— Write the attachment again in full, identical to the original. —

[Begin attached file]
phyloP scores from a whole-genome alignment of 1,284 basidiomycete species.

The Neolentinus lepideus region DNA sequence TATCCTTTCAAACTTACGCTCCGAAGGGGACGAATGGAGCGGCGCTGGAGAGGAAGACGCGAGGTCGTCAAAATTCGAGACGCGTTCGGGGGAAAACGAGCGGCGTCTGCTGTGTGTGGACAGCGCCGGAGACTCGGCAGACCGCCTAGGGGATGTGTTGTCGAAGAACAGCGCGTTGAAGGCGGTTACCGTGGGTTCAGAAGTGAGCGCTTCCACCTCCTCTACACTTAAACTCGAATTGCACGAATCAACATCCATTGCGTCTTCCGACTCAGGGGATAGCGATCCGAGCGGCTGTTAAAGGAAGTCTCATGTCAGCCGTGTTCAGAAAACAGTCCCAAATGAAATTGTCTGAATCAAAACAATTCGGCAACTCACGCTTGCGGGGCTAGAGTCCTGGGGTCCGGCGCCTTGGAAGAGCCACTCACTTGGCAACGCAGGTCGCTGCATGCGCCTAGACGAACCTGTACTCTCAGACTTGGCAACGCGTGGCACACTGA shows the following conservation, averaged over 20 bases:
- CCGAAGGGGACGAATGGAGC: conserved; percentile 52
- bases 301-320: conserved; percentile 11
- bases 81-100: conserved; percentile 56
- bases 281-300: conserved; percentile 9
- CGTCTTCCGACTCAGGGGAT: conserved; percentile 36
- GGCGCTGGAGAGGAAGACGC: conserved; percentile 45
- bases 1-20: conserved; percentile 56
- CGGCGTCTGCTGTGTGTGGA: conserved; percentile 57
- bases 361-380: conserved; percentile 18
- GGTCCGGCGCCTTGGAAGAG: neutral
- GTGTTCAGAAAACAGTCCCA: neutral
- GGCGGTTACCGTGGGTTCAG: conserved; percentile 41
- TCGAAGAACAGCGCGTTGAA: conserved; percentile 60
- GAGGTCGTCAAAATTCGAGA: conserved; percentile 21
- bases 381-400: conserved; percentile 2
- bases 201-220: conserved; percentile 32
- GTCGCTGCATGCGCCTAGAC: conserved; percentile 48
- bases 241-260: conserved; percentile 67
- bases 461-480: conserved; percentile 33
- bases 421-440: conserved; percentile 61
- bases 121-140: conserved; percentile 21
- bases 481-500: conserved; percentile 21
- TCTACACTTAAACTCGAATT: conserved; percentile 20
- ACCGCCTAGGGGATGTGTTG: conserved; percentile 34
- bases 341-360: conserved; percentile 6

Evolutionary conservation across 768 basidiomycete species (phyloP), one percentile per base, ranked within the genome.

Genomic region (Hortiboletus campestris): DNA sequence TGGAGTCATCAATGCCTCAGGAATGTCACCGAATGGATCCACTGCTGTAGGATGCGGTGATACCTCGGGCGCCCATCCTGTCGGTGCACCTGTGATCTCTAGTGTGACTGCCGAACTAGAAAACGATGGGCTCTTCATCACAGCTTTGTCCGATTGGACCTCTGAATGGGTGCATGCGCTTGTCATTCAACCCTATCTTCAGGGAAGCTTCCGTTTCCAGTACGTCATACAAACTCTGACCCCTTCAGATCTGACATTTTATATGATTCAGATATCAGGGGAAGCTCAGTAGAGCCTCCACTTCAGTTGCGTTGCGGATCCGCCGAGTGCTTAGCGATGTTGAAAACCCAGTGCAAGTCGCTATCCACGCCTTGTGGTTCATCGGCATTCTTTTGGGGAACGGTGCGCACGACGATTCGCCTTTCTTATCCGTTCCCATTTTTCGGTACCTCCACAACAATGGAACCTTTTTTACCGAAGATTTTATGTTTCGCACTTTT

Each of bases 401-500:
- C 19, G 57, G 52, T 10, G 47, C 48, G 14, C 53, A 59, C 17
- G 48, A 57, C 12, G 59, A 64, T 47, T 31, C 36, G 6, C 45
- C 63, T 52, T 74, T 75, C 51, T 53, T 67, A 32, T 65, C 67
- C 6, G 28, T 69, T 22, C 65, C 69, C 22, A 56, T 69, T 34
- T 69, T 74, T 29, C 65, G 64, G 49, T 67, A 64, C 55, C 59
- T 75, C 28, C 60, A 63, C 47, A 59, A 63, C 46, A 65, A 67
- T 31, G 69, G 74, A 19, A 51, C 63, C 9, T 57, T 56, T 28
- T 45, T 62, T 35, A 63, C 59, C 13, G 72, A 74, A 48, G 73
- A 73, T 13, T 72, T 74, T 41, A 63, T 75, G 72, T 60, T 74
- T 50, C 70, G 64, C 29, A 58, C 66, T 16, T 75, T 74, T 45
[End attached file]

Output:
phyloP scores from a whole-genome alignment of 1,284 basidiomycete species.

The Neolentinus lepideus region DNA sequence TATCCTTTCAAACTTACGCTCCGAAGGGGACGAATGGAGCGGCGCTGGAGAGGAAGACGCGAGGTCGTCAAAATTCGAGACGCGTTCGGGGGAAAACGAGCGGCGTCTGCTGTGTGTGGACAGCGCCGGAGACTCGGCAGACCGCCTAGGGGATGTGTTGTCGAAGAACAGCGCGTTGAAGGCGGTTACCGTGGGTTCAGAAGTGAGCGCTTCCACCTCCTCTACACTTAAACTCGAATTGCACGAATCAACATCCATTGCGTCTTCCGACTCAGGGGATAGCGATCCGAGCGGCTGTTAAAGGAAGTCTCATGTCAGCCGTGTTCAGAAAACAGTCCCAAATGAAATTGTCTGAATCAAAACAATTCGGCAACTCACGCTTGCGGGGCTAGAGTCCTGGGGTCCGGCGCCTTGGAAGAGCCACTCACTTGGCAACGCAGGTCGCTGCATGCGCCTAGACGAACCTGTACTCTCAGACTTGGCAACGCGTGGCACACTGA shows the following conservation, averaged over 20 bases:
- CCGAAGGGGACGAATGGAGC: conserved; percentile 52
- bases 301-320: conserved; percentile 11
- bases 81-100: conserved; percentile 56
- bases 281-300: conserved; percentile 9
- CGTCTTCCGACTCAGGGGAT: conserved; percentile 36
- GGCGCTGGAGAGGAAGACGC: conserved; percentile 45
- bases 1-20: conserved; percentile 56
- CGGCGTCTGCTGTGTGTGGA: conserved; percentile 57
- bases 361-380: conserved; percentile 18
- GGTCCGGCGCCTTGGAAGAG: neutral
- GTGTTCAGAAAACAGTCCCA: neutral
- GGCGGTTACCGTGGGTTCAG: conserved; percentile 41
- TCGAAGAACAGCGCGTTGAA: conserved; percentile 60
- GAGGTCGTCAAAATTCGAGA: conserved; percentile 21
- bases 381-400: conserved; percentile 2
- bases 201-220: conserved; percentile 32
- GTCGCTGCATGCGCCTAGAC: conserved; percentile 48
- bases 241-260: conserved; percentile 67
- bases 461-480: conserved; percentile 33
- bases 421-440: conserved; percentile 61
- bases 121-140: conserved; percentile 21
- bases 481-500: conserved; percentile 21
- TCTACACTTAAACTCGAATT: conserved; percentile 20
- ACCGCCTAGGGGATGTGTTG: conserved; percentile 34
- bases 341-360: conserved; percentile 6

Evolutionary conservation across 768 basidiomycete species (phyloP), one percentile per base, ranked within the genome.

Genomic region (Hortiboletus campestris): DNA sequence TGGAGTCATCAATGCCTCAGGAATGTCACCGAATGGATCCACTGCTGTAGGATGCGGTGATACCTCGGGCGCCCATCCTGTCGGTGCACCTGTGATCTCTAGTGTGACTGCCGAACTAGAAAACGATGGGCTCTTCATCACAGCTTTGTCCGATTGGACCTCTGAATGGGTGCATGCGCTTGTCATTCAACCCTATCTTCAGGGAAGCTTCCGTTTCCAGTACGTCATACAAACTCTGACCCCTTCAGATCTGACATTTTATATGATTCAGATATCAGGGGAAGCTCAGTAGAGCCTCCACTTCAGTTGCGTTGCGGATCCGCCGAGTGCTTAGCGATGTTGAAAACCCAGTGCAAGTCGCTATCCACGCCTTGTGGTTCATCGGCATTCTTTTGGGGAACGGTGCGCACGACGATTCGCCTTTCTTATCCGTTCCCATTTTTCGGTACCTCCACAACAATGGAACCTTTTTTACCGAAGATTTTATGTTTCGCACTTTT

Each of bases 401-500:
- C 19, G 57, G 52, T 10, G 47, C 48, G 14, C 53, A 59, C 17
- G 48, A 57, C 12, G 59, A 64, T 47, T 31, C 36, G 6, C 45
- C 63, T 52, T 74, T 75, C 51, T 53, T 67, A 32, T 65, C 67
- C 6, G 28, T 69, T 22, C 65, C 69, C 22, A 56, T 69, T 34
- T 69, T 74, T 29, C 65, G 64, G 49, T 67, A 64, C 55, C 59
- T 75, C 28, C 60, A 63, C 47, A 59, A 63, C 46, A 65, A 67
- T 31, G 69, G 74, A 19, A 51, C 63, C 9, T 57, T 56, T 28
- T 45, T 62, T 35, A 63, C 59, C 13, G 72, A 74, A 48, G 73
- A 73, T 13, T 72, T 74, T 41, A 63, T 75, G 72, T 60, T 74
- T 50, C 70, G 64, C 29, A 58, C 66, T 16, T 75, T 74, T 45